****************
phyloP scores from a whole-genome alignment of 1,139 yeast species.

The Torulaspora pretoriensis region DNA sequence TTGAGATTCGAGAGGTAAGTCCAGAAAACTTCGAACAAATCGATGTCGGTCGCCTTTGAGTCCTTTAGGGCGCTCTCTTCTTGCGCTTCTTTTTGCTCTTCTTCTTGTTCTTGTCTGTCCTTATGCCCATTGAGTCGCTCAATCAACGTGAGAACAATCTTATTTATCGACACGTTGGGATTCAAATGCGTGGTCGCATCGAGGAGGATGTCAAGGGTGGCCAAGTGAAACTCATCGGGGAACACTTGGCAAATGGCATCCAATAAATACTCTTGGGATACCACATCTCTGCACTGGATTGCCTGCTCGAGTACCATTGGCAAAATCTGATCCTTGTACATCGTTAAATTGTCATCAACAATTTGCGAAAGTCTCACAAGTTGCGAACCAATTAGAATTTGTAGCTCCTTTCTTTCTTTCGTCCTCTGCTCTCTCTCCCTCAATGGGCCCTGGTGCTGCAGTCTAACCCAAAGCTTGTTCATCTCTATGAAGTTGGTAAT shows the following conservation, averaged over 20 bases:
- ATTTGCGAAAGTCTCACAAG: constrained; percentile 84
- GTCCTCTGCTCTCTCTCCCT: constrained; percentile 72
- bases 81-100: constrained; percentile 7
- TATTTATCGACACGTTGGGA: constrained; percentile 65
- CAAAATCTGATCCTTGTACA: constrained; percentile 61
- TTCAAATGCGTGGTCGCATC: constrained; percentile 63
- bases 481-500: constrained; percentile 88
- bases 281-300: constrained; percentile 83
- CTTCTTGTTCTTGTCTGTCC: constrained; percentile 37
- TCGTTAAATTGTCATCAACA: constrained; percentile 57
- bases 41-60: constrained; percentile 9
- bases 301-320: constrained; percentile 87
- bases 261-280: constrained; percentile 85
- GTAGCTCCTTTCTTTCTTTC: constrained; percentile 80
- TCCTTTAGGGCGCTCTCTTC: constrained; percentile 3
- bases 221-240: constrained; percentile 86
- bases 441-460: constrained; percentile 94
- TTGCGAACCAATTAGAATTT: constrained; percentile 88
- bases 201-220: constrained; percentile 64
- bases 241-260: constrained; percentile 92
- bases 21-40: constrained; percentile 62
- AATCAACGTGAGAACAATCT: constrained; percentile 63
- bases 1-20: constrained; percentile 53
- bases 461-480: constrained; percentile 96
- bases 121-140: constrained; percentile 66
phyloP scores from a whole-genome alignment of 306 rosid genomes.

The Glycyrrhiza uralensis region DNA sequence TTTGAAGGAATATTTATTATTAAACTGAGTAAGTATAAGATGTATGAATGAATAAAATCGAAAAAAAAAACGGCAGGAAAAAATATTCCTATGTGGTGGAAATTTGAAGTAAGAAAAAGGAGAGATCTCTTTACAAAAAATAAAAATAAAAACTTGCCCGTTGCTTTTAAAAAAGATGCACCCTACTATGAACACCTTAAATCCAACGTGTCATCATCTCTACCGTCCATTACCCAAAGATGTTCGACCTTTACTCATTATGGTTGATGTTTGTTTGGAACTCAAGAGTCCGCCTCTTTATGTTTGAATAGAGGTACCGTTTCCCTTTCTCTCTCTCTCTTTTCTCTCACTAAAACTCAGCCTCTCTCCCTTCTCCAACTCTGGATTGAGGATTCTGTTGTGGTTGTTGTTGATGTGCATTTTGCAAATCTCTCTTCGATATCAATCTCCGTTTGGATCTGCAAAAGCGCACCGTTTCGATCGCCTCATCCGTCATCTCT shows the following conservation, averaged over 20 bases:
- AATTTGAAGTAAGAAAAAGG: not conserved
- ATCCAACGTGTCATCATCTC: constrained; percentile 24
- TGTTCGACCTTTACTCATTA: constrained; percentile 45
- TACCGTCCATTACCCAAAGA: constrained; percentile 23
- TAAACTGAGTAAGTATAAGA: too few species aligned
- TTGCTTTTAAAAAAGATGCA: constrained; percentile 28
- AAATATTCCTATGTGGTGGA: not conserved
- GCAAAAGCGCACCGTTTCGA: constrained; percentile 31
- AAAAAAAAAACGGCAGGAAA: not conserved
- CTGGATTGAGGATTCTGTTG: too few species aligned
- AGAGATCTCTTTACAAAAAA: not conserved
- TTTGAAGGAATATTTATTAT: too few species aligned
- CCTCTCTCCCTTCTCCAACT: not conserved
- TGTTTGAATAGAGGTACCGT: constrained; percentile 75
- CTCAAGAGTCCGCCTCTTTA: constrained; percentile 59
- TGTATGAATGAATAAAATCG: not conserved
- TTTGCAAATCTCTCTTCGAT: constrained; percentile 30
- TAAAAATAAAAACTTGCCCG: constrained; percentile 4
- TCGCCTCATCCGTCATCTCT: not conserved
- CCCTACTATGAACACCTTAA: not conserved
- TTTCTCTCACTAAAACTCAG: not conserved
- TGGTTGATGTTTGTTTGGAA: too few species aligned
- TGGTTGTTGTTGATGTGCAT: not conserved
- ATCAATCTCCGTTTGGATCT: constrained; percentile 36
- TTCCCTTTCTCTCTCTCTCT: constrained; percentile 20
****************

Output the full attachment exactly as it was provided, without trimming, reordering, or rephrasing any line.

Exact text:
phyloP scores from a whole-genome alignment of 1,139 yeast species.

The Torulaspora pretoriensis region DNA sequence TTGAGATTCGAGAGGTAAGTCCAGAAAACTTCGAACAAATCGATGTCGGTCGCCTTTGAGTCCTTTAGGGCGCTCTCTTCTTGCGCTTCTTTTTGCTCTTCTTCTTGTTCTTGTCTGTCCTTATGCCCATTGAGTCGCTCAATCAACGTGAGAACAATCTTATTTATCGACACGTTGGGATTCAAATGCGTGGTCGCATCGAGGAGGATGTCAAGGGTGGCCAAGTGAAACTCATCGGGGAACACTTGGCAAATGGCATCCAATAAATACTCTTGGGATACCACATCTCTGCACTGGATTGCCTGCTCGAGTACCATTGGCAAAATCTGATCCTTGTACATCGTTAAATTGTCATCAACAATTTGCGAAAGTCTCACAAGTTGCGAACCAATTAGAATTTGTAGCTCCTTTCTTTCTTTCGTCCTCTGCTCTCTCTCCCTCAATGGGCCCTGGTGCTGCAGTCTAACCCAAAGCTTGTTCATCTCTATGAAGTTGGTAAT shows the following conservation, averaged over 20 bases:
- ATTTGCGAAAGTCTCACAAG: constrained; percentile 84
- GTCCTCTGCTCTCTCTCCCT: constrained; percentile 72
- bases 81-100: constrained; percentile 7
- TATTTATCGACACGTTGGGA: constrained; percentile 65
- CAAAATCTGATCCTTGTACA: constrained; percentile 61
- TTCAAATGCGTGGTCGCATC: constrained; percentile 63
- bases 481-500: constrained; percentile 88
- bases 281-300: constrained; percentile 83
- CTTCTTGTTCTTGTCTGTCC: constrained; percentile 37
- TCGTTAAATTGTCATCAACA: constrained; percentile 57
- bases 41-60: constrained; percentile 9
- bases 301-320: constrained; percentile 87
- bases 261-280: constrained; percentile 85
- GTAGCTCCTTTCTTTCTTTC: constrained; percentile 80
- TCCTTTAGGGCGCTCTCTTC: constrained; percentile 3
- bases 221-240: constrained; percentile 86
- bases 441-460: constrained; percentile 94
- TTGCGAACCAATTAGAATTT: constrained; percentile 88
- bases 201-220: constrained; percentile 64
- bases 241-260: constrained; percentile 92
- bases 21-40: constrained; percentile 62
- AATCAACGTGAGAACAATCT: constrained; percentile 63
- bases 1-20: constrained; percentile 53
- bases 461-480: constrained; percentile 96
- bases 121-140: constrained; percentile 66
phyloP scores from a whole-genome alignment of 306 rosid genomes.

The Glycyrrhiza uralensis region DNA sequence TTTGAAGGAATATTTATTATTAAACTGAGTAAGTATAAGATGTATGAATGAATAAAATCGAAAAAAAAAACGGCAGGAAAAAATATTCCTATGTGGTGGAAATTTGAAGTAAGAAAAAGGAGAGATCTCTTTACAAAAAATAAAAATAAAAACTTGCCCGTTGCTTTTAAAAAAGATGCACCCTACTATGAACACCTTAAATCCAACGTGTCATCATCTCTACCGTCCATTACCCAAAGATGTTCGACCTTTACTCATTATGGTTGATGTTTGTTTGGAACTCAAGAGTCCGCCTCTTTATGTTTGAATAGAGGTACCGTTTCCCTTTCTCTCTCTCTCTTTTCTCTCACTAAAACTCAGCCTCTCTCCCTTCTCCAACTCTGGATTGAGGATTCTGTTGTGGTTGTTGTTGATGTGCATTTTGCAAATCTCTCTTCGATATCAATCTCCGTTTGGATCTGCAAAAGCGCACCGTTTCGATCGCCTCATCCGTCATCTCT shows the following conservation, averaged over 20 bases:
- AATTTGAAGTAAGAAAAAGG: not conserved
- ATCCAACGTGTCATCATCTC: constrained; percentile 24
- TGTTCGACCTTTACTCATTA: constrained; percentile 45
- TACCGTCCATTACCCAAAGA: constrained; percentile 23
- TAAACTGAGTAAGTATAAGA: too few species aligned
- TTGCTTTTAAAAAAGATGCA: constrained; percentile 28
- AAATATTCCTATGTGGTGGA: not conserved
- GCAAAAGCGCACCGTTTCGA: constrained; percentile 31
- AAAAAAAAAACGGCAGGAAA: not conserved
- CTGGATTGAGGATTCTGTTG: too few species aligned
- AGAGATCTCTTTACAAAAAA: not conserved
- TTTGAAGGAATATTTATTAT: too few species aligned
- CCTCTCTCCCTTCTCCAACT: not conserved
- TGTTTGAATAGAGGTACCGT: constrained; percentile 75
- CTCAAGAGTCCGCCTCTTTA: constrained; percentile 59
- TGTATGAATGAATAAAATCG: not conserved
- TTTGCAAATCTCTCTTCGAT: constrained; percentile 30
- TAAAAATAAAAACTTGCCCG: constrained; percentile 4
- TCGCCTCATCCGTCATCTCT: not conserved
- CCCTACTATGAACACCTTAA: not conserved
- TTTCTCTCACTAAAACTCAG: not conserved
- TGGTTGATGTTTGTTTGGAA: too few species aligned
- TGGTTGTTGTTGATGTGCAT: not conserved
- ATCAATCTCCGTTTGGATCT: constrained; percentile 36
- TTCCCTTTCTCTCTCTCTCT: constrained; percentile 20